Different NHL teams come into the 2020-21 season with different expectations. Yet, with COVID-19 looming to throw a wrench in even the best-laid plans, PHT asks: what if each of the NHL’s 31 teams had to “punt” their 2020-21 season? Some situations are more realistic than others, but hopefully this serves as an interesting exercise. In the latest edition of Pandemic Punts, PHT looks at the 2020-21 Boston Bruins.
For previous editions of Pandemic Punts, click here.
Bruins aren’t likely to punt/tank
Believe it or not, the Boston Bruins inspired “Pandemic Punts.”
No, that doesn’t mean that the Bruins punting/tanking is the most likely outcome for their 2020-21 NHL season. Projecting in late November — with a lot of uncertainty swirling around next season — it seems like the Bruins are in a good spot to contend once again.
That said, there are some reasons to believe that they’re unlikely to repeat as Presidents’ Trophy winners. (Can we say they finished first in the East during the regular season? By re-seeding before the 2020 Stanley Cup Playoffs, the NHL really threw these sort of things out of whack.)
Anyway, just to reiterate: no, the Bruins aren’t likely to see their 2020-21 NHL season go up in flames.
But ponder a few reasons why things could be bumpy …
But what if a possible slow start causes damage?
At minimum, the Bruins will probably need to dig deep to avoid a slow start to 2020-21.
To start, they’ve suffered some key losses on defense. To the chagrin of Charlie McAvoy, Torey Krug left for the Blues. As Bruins GM Don Sweeney’s mentioned before, Zdeno Chara‘s NHL future remains unclear. Even if Matt Grzelcyk could step up and absorb some of the losses, the Bruins figure to be weaker on the left side next season. Maybe a lot weaker.
(Infomercial voice) That’s not all, though …
Last we heard, Brad Marchand could need until mid-January to recover from offseason surgery, and David Pastrnak‘s procedure may force a recovery window to mid-February. As fantastic as Patrice Bergeron remains, Marchand and Pastrnak ranked as the Bruins’ top two forwards. If the 2020-21 NHL season began in early January, Marchand and especially Pastrnak could miss serious time.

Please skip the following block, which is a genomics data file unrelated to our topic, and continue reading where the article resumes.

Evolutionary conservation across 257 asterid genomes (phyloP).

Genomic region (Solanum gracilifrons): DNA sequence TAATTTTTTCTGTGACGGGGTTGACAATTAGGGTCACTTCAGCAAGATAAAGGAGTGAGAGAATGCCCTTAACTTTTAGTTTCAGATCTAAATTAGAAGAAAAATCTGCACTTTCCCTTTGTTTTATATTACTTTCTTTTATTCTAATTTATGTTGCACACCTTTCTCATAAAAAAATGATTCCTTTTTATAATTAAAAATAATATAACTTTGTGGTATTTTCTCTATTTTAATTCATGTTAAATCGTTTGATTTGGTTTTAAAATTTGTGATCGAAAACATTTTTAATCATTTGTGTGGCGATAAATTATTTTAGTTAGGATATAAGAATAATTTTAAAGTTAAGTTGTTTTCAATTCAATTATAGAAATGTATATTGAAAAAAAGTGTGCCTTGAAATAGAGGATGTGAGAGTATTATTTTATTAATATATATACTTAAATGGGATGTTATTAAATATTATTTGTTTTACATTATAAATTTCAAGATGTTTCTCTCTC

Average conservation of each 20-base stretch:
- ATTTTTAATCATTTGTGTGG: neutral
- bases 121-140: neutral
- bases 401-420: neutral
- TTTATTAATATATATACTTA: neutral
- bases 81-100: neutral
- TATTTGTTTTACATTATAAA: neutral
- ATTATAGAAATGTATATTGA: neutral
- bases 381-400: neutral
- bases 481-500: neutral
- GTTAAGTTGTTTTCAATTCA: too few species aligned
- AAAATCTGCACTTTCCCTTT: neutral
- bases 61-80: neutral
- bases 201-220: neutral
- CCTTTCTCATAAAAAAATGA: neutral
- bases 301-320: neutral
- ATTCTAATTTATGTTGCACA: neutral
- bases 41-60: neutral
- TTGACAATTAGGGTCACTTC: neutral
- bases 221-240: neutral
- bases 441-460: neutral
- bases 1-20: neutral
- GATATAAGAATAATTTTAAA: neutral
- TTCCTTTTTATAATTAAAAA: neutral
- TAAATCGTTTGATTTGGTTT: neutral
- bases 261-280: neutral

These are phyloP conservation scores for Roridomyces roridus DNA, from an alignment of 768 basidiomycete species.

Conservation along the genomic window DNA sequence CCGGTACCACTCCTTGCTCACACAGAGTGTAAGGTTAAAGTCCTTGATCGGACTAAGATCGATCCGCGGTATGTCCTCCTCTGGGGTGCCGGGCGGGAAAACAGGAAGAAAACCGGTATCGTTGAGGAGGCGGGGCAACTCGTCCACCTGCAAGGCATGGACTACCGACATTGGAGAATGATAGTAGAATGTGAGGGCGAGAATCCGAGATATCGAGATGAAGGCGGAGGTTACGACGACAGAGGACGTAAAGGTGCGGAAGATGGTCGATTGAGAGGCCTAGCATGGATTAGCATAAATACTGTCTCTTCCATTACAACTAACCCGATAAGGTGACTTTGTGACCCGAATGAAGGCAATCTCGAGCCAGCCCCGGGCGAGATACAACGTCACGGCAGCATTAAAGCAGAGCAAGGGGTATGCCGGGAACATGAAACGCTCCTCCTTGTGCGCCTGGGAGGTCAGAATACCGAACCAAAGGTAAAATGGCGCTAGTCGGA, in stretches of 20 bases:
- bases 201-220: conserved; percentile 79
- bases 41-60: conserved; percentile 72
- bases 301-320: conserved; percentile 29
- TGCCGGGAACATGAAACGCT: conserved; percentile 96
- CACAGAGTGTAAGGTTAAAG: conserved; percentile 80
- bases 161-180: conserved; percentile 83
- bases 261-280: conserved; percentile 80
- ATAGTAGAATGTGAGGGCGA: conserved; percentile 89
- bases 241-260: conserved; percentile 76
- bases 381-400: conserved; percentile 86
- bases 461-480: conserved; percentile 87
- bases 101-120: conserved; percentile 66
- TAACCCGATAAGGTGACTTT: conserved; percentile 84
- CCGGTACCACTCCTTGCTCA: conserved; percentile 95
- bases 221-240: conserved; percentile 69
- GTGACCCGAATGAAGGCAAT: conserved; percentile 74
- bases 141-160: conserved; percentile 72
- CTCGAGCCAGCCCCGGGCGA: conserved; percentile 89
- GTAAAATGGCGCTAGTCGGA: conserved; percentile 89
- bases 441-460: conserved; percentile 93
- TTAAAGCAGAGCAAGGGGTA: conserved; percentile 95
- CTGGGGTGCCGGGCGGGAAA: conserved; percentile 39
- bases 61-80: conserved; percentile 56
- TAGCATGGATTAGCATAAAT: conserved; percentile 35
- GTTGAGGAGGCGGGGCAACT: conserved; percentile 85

Consider, too, that the 2020-21 NHL season is almost certain to be shorter. Even with the most optimistic estimates, it would be surprising to see the regular season hit the 60-game range. So the Bruins wouldn’t have as much runway to deal with a bumpy takeoff.
What if the Bruins stumble out of the gate? That could mean that they’d skew closer to the playoff bubble than battling the likes of the Lightning for home-ice advantage. Or it could mean struggling to make the playoffs altogether.
Perhaps a chance to reload?
Even in the event of a disastrous 2020-21 NHL season, the Bruins wouldn’t necessarily need to “blow things up.”
Instead, one could envision something closer to a mini-reboot. Think back to the Sharks and their 2013 NHL Trade Deadline “reset.”
At the time, it seemed a little bold to unload Ryane Clowe, Doug Murray, and Michal Handzus for a bucket of picks. In retrospect, it was brilliant. The Sharks still made a decent playoff push, as they didn’t blow up their core. But they sold high on depreciating assets. Sure, we didn’t know just how rapidly those assets were depreciating (goodness, the drop-off for Clowe), but maybe that’s the point?
Now, the Bruins don’t see the same bright, neon, flashing lights trumpeting the word “Sell” over several players. Still, there are some who might be worth moving on from.
- If the Bruins are moving on from Tuukka Rask and/or Jaroslav Halak after 2020-21, maybe get something for one of them around the trade deadline? Theoretically, the Bruins might echo the Sharks in still going deep with whichever goalie they keep.
- Apply similar logic to David Krejci. None of this is meant to disparage Krejci, Rask, or Halak. Instead, it’s just fair to wonder if a bumpy 2020-21 season might prompt the Bruins to make some tough choices.
- What about supporting cast members carrying term? Would the Bruins move on from Charlie Coyle, or maybe depth forwards like Chris Wagner or Anders Bjork? Could the likes of Craig Smith or Jake DeBrusk move, even if it would happen months after the ink dried on new contracts?
- On the other end of the spectrum: maybe bribe someone to absorb John Moore‘s contract?
Naturally, some of those ideas are more plausible than others. And some of those players boast no-trade clauses.
Teams like the Bruins would be wise to at least engage in such thought exercises. What if things go off the rails, or the team is in a more modest place in the standings? There’s at least a chance the Bruins might punt on their 2020-21 NHL season, or at least re-tool during the trade deadline, hoping to compete even while losing some surplus talent.
If those 2013 Sharks serve as any example, maybe that wouldn’t be such a bad fate, especially long-term?
James O’Brien is a writer for Pro Hockey Talk on NBC Sports. Drop him a line at email@example.com or follow him on Twitter @cyclelikesedins.